International CLIL conference in Sheffield
The Sheffield Institute of Education in England hosted the 4th Biennial International Conference on CLIL on 16-17 June 2023 http://www.shu.ac.uk/about-us/academic-departments/institute-of-education/events/. Its three main themes were sustainability, pedagogy and social justice. So, we can see that our CLIL4ALL project is in line with topics that concern many of those involved in CLIL across the world. The conference repeatedly dealt with the topic of translanguaging which can be understood as incorporating as many languages in the classroom as the students and teachers possess. This echoes what David Marsh was talking to us about at HAN in the Netherlands, not exclusively imposing the target language onto the learners and excluding all other languages (simply because the teacher does not happen to understand these languages). This approach means including all possible linguistic resources that are available to everyone in the learning process and sends the message that all languages are equally valuable as are the cultures in which they are embedded. It is often those who come from marginalised communities whose languages are ignored and subsequently devalued. Against the background of many children in the UK coming from non-white ethnic communities, this linguistic recognition is part of a deeper appreciation of the culture that many pupils experience in their domestic context. Of course, the traditional role of the teacher as ‘instructor’ disappears as the teacher becomes a ‘co-learner’ and ‘joint sojourner’ in the classroom. Although this idea is not necessarily new, it is one that still challenges some of our deepseated beliefs about the role of the teacher. At the conference there were many inspiring examples of schools that had taken such a courageous path and had actively created a diverse learning experience.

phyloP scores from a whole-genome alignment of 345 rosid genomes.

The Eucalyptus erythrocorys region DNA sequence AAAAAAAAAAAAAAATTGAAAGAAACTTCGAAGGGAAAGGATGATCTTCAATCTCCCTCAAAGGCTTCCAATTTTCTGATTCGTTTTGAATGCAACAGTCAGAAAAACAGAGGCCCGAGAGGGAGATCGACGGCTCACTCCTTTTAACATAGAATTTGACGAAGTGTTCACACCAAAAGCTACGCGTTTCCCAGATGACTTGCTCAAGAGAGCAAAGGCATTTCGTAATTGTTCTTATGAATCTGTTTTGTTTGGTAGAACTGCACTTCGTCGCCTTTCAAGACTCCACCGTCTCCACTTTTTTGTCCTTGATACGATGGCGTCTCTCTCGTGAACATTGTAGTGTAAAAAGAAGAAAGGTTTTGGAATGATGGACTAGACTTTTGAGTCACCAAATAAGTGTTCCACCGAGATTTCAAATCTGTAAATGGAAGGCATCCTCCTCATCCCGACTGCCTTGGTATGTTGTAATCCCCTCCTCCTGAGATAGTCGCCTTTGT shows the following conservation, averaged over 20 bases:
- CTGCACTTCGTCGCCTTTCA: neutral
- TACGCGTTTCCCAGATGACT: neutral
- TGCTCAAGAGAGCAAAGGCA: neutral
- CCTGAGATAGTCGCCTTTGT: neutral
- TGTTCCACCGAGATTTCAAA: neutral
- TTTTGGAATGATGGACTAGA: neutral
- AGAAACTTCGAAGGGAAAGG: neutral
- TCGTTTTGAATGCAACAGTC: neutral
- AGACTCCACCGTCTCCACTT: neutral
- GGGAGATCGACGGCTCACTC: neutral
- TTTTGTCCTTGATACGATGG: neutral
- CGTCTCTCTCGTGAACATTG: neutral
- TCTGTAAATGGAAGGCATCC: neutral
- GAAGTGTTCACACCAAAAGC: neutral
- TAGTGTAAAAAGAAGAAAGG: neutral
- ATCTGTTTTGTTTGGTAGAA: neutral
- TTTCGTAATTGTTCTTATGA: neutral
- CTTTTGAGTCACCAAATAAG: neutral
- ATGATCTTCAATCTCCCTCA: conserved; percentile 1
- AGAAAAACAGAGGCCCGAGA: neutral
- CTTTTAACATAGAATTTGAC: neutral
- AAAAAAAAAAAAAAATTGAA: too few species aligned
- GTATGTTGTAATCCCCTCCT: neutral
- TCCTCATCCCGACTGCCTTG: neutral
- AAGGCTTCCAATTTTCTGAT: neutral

A related topic was the effect of CLIL as a leveller. In many cases it was demonstrated that teaching a subject in a foreign language improved the performance of children who had been less successful at school. This confirms many research findings that learning in a foreign language does not represent an additional cognitive load that should only be imposed on the more able students. On the contrary, it is a natural process that everyone can participate and benefit from.
The conference at Sheffield provided those attending with a range of inspiring talks and useful ideas on bilingual education and the changing nature of learning within a dramatically changing world.